Giving infants a great new antibiotic is good news – but there’s still a problem | Kate Mccann

Two FDA panels Thursday recommended that the US Food and Drug Administration approve Pfizer’s novel infant drug, Neprosyn for treatment of urinary tract infections. FDA staff had expressed concerns about the safety of the…

Giving infants a great new antibiotic is good news – but there's still a problem | Kate Mccann

Two FDA panels Thursday recommended that the US Food and Drug Administration approve Pfizer’s novel infant drug, Neprosyn for treatment of urinary tract infections. FDA staff had expressed concerns about the safety of the drug in children, even as it recommended it be approved for use by patients aged six months to two years.

In its report, the FDA staff cautioned that at the current dose, the drug could cause adverse effects for babies and very young infants (Neprosyn treats serious infections in the upper urinary tract). The report warned of a “real chance of serious adverse events that are more severe or permanent in infants”, and urged the FDA to consider a suspension of sales in babies and young children, pending additional safety data.

The FDA staff expressed similar concerns in their meeting briefing documents sent to all FDA advisory committees on Thursday, but from the moment they made their recommendations, experts from the two FDA advisory groups were in agreement on the drug’s safety. Both groups recommended approval for approval based on the same evidence: a New England Journal of Medicine study that included 362 children aged three months to two years. The study showed that Neprosyn was both safe and effective, with no significant side effects. The group of experts also included the chief medical officer for the Fenway Health Institute, which works on preventing and treating infections. According to the FDA’s approval action schedule for this issue, Pfizer has five business days to issue a letter to the FDA giving the go-ahead to use the drug for pediatric use.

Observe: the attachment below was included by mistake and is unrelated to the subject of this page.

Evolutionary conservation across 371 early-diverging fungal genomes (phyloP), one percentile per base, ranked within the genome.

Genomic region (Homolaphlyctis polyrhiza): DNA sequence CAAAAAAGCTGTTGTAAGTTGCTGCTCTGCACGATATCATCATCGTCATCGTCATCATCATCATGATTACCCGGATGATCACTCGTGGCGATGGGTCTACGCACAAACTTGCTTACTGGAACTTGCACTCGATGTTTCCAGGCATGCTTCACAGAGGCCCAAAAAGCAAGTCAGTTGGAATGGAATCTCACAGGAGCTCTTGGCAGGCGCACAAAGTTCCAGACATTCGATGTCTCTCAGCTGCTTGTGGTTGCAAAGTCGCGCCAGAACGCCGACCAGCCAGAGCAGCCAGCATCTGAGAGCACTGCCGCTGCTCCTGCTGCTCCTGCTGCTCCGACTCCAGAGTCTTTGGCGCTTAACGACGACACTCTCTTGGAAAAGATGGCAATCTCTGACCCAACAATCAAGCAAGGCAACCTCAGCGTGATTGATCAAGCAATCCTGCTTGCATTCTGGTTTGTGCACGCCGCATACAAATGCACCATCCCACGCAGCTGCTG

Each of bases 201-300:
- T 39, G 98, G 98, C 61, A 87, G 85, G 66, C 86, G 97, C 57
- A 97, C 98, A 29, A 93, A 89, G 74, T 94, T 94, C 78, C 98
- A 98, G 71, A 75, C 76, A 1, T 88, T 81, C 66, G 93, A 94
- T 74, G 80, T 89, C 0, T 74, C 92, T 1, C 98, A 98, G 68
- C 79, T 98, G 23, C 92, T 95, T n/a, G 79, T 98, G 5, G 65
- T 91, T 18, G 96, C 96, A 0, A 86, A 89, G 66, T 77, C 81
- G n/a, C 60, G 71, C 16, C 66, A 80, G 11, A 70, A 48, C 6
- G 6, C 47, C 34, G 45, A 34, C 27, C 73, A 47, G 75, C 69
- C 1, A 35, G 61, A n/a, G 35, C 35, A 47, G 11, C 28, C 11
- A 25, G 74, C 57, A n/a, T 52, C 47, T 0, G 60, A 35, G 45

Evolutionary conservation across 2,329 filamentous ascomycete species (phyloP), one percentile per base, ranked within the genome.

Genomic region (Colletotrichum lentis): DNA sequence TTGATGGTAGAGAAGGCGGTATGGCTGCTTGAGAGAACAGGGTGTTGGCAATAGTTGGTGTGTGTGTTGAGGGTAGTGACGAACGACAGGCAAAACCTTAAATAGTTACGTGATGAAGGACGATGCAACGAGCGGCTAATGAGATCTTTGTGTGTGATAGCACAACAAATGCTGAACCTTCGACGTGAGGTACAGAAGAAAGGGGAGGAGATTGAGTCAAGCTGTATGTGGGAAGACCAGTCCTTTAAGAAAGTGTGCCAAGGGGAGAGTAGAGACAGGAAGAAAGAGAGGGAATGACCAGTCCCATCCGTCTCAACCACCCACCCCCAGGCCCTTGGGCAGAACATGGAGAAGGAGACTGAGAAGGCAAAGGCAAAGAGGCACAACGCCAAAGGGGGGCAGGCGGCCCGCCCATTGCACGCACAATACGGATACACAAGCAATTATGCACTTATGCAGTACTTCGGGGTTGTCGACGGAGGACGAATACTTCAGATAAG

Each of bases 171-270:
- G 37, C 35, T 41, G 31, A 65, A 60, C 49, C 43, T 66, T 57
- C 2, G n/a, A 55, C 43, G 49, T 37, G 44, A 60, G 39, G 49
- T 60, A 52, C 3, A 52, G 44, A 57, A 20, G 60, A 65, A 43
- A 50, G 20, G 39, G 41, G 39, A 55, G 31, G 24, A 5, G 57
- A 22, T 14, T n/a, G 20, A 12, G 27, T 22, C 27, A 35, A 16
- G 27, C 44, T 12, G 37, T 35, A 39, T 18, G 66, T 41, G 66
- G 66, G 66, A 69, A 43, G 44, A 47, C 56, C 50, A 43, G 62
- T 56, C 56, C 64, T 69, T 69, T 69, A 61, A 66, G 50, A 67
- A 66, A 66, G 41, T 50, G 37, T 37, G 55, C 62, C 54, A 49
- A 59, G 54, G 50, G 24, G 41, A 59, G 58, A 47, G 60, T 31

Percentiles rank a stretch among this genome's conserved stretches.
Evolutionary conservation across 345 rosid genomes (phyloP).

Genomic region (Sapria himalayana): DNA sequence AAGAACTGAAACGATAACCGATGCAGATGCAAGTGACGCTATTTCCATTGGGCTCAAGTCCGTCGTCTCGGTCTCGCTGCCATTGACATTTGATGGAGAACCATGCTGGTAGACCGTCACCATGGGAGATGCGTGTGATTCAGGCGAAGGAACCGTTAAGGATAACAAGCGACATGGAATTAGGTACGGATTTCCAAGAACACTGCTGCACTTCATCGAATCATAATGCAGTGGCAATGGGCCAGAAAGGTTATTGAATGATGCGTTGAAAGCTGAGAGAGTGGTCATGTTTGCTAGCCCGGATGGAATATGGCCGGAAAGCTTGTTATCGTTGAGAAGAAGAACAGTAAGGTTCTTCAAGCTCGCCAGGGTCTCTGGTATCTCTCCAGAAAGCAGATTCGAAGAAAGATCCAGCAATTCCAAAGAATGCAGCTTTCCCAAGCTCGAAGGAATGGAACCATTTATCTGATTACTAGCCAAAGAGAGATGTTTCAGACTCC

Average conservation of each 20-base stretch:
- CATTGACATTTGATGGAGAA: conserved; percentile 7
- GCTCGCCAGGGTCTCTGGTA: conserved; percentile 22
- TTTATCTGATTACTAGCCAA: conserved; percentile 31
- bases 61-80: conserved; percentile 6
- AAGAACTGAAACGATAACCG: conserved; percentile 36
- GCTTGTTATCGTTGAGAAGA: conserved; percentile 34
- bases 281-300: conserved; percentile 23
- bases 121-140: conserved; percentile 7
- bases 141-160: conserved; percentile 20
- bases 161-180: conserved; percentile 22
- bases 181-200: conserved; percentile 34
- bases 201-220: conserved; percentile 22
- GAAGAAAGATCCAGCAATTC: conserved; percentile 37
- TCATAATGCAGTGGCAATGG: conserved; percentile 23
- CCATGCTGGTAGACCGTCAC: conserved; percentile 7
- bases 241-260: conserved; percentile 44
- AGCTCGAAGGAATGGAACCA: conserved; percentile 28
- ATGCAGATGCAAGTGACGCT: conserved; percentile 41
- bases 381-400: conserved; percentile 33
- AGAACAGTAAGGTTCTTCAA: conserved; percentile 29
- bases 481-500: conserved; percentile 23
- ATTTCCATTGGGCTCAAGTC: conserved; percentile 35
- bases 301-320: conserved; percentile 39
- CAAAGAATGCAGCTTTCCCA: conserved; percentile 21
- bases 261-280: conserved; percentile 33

All of this means that whatever other issues, however small, may arise with adult use, there is a path for parents to get information on this drug before they get their babies on it. And there’s even the argument that using the drug earlier may be more beneficial for children. A 2001 review found a quarter of the pediatric I.V. infections caused by fungal infections are complicated by pneumonia, which needs immediate medical attention. The researchers found that cephalosporin antibiotic treatment given to children was recommended for “immediate intervention”.

But with other babies and children not reported as having bacterial infections by the FDA in most reviews of drugs for infants and toddlers, parents will likely wonder how safe the children’s drug might be even before children have the disease.

Scientists are working to replace fear of the word “adverse” with gratitude for our knowledge. And companies are still trying to remove science from that word. Despite the need for objectivity to assess the validity of an intervention, most parents are simply more grateful for the routine tools and services that can ease the anxiety of a potentially fragile newborn, and for the relief that would come if more people could do what their bodies and genes would otherwise prevent. We all know parents who have faced a crowded emergency room after their babies stopped breathing while being sedated for surgery. We know the parent who needed to be restrained during childbirth because he couldn’t follow the procedure’s directions. We know the parents whose kids got pneumonia for which antibiotics were not an appropriate intervention.

Even doctors sometimes don’t fully appreciate the benefits of common devices or treatments for their patients. We have often joked that the best place for a doctor to ask a question is in their own bed. While doctors are reasonably happy to be looked upon as professionals, they tend to feel a fair amount of guilt when they realize their treatments affect others, even if it’s just children. There are undoubtedly plenty of times when physicians aren’t using their best judgment because they were afraid that other people would think of them as inadequate. But those times are rarer than we tend to acknowledge.

There is really no way to ensure that medicines are safe or effective for everyone, and there are still many medications that could cause harm to infants and toddlers if improperly used. But there are good reasons to think that newly approved and fully tested medicines for children are more likely to be safe and effective than their older cousins. Surely the knowledge that Pfizer can market a children’s medicine to parents at either end of the spectrum – hard-working parents desperate to help their sick children, or careless parents expecting to do so – is reassuring.

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